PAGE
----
Conflict Alerts # 199, 4 December 2020
In the news
On 29 November, at least 34 people were killed in two separate suicide bombings that targeted a military base and a provincial chief. According to an official in Afghanistan's National Security Council, 31 soldiers were killed and 24 others wounded in eastern Ghazni province when an attacker drove a military vehicle full of explosives onto an army commando base before detonating it.
The other attack took place in southern Afghanistan, where a suicide bomber targeted the convoy of provincial council chief Attajan Haqbayat in Zubal, where at least three people were killed and 12 were injured, including children. No group claimed responsibility for the attacks. Further, these attacks took place as Afghan government representatives and the Taliban are holding talks in Qatar.
Issues at large
First, the steady rise of militancy and conflicts over the past couple of months. According to the UN Assistance Mission in Afghanistan (UNAMA) violence has surged across Afghanistan in recent months, with ground fighting causing the most casualties followed by suicide and roadside bomb attacks, targeted killings by the Taliban and air raids by Afghan troops. Further, the UNAMA report claimed that violence has also failed to slow since the beginning of talks between government negotiators and the Taliban that began in Doha. Earlier in November US Special Inspector General for Afghanistan Reconstruction (SIGAR) said attacks by anti-government forces have increased by 50 per cent in the third quarter of the year, compared to the second quarter.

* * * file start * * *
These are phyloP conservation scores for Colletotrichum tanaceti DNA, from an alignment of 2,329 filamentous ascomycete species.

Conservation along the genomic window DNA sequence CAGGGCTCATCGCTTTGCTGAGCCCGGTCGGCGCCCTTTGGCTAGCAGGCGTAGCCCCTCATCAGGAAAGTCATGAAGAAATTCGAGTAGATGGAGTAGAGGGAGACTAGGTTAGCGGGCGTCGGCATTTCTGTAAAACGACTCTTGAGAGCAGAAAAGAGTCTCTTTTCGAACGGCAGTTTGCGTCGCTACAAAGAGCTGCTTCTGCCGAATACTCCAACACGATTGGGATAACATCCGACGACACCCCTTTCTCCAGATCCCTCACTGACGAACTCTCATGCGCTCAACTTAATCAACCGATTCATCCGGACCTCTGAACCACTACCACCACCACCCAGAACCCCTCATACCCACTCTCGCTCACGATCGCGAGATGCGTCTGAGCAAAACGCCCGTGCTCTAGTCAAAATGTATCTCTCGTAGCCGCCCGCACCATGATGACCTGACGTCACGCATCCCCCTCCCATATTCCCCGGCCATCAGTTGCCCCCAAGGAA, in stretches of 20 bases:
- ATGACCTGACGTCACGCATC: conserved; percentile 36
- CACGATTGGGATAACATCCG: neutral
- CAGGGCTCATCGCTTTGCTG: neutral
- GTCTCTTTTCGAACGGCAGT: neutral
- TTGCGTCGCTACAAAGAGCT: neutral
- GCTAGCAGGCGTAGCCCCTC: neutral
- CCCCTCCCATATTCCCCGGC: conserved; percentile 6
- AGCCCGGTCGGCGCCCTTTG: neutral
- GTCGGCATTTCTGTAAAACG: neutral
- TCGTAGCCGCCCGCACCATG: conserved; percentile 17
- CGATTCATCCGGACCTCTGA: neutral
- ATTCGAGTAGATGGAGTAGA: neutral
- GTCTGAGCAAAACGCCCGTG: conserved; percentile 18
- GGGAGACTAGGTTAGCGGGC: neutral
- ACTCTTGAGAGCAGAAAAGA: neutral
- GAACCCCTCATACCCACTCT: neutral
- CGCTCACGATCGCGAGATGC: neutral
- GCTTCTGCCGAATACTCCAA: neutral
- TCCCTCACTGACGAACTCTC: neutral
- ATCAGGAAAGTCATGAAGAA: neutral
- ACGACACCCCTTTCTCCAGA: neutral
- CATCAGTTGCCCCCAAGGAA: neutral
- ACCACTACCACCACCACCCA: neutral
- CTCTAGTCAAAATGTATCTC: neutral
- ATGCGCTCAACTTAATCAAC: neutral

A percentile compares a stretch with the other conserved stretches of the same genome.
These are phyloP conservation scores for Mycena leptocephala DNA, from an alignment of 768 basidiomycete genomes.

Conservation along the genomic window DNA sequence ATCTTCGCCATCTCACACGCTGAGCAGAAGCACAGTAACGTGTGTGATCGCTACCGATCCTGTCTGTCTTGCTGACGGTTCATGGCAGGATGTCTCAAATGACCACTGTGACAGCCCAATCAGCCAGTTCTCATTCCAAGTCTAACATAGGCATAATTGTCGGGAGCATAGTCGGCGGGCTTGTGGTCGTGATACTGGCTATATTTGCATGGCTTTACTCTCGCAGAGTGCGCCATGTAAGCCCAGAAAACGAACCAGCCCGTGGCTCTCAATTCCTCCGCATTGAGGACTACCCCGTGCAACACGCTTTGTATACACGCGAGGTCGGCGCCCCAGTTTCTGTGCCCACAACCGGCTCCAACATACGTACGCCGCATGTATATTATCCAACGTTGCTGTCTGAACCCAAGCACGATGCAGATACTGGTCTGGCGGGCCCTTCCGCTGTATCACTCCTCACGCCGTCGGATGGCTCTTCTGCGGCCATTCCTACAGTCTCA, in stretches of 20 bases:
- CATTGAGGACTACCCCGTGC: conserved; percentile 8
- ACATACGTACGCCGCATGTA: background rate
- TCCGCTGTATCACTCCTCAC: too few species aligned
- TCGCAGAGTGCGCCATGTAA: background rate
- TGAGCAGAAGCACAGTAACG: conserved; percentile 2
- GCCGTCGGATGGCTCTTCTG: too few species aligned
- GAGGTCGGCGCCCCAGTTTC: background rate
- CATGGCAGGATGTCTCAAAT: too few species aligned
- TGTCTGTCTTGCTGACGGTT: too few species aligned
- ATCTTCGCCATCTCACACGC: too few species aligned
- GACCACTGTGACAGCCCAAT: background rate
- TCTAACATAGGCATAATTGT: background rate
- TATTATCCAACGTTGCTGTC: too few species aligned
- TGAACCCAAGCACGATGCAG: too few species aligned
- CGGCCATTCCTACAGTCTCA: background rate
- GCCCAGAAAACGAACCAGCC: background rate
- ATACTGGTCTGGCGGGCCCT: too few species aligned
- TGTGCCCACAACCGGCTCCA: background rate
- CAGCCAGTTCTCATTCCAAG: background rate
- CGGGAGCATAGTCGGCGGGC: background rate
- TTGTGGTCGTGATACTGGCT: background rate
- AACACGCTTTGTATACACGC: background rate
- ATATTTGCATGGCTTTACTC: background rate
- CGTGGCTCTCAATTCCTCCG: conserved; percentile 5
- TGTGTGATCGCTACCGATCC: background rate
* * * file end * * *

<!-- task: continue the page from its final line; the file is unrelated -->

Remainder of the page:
Second, Afghan forces are still not capable of providing security. According, to the acting Defence Minister the Afghan forces have been independently conducting 96 per cent of operations, adding that they receive air support from international forces only when needed. Although Afghan officials have stated that their military is capable of fighting militant aggression once foreign troops leave the country, the Afghan forces still depend on outside support against such attacks. Further, the US's decision to withdraw only make it more difficult for the Afghan forces, who ultimately need to reduce their reliance on foreign support.
Third, the surge in Islamic State terrorist attacks in Afghanistan. There has been an alarming surge in IS terrorist attacks mostly targeting the civilian population in Afghanistan. The IS has carried out numerous high-profile attacks in Kabul in recent years, the most recent being the attack on the Kabul University. Although there have been many campaigns to curb this terrorist group, it still maintains capable terrorist cells in cities like Kabul, protected by secure messaging apps and careful communication with outside leadership.
First, the blame game continues with no one held responsibly. The government has blamed the Taliban for the attacks, but the Taliban has denied responsibility. This leaves the question of who is behind these attacks and for what reason. Further, although IS has claimed responsibility for few of the attacks that have taken place over the last weeks it is still not clear if they are solely responsible for these attacks.
Second, the inability of the intra- Afghan talks to prevent such attacks. Although both sides have stated that they had resolved most issues on how the negotiations should be conducted, the question of reduction of violence is yet to be addressed. Further, the US withdrawal of troops as violence continues rise is likely to further complicate the intra- Afghan Talks.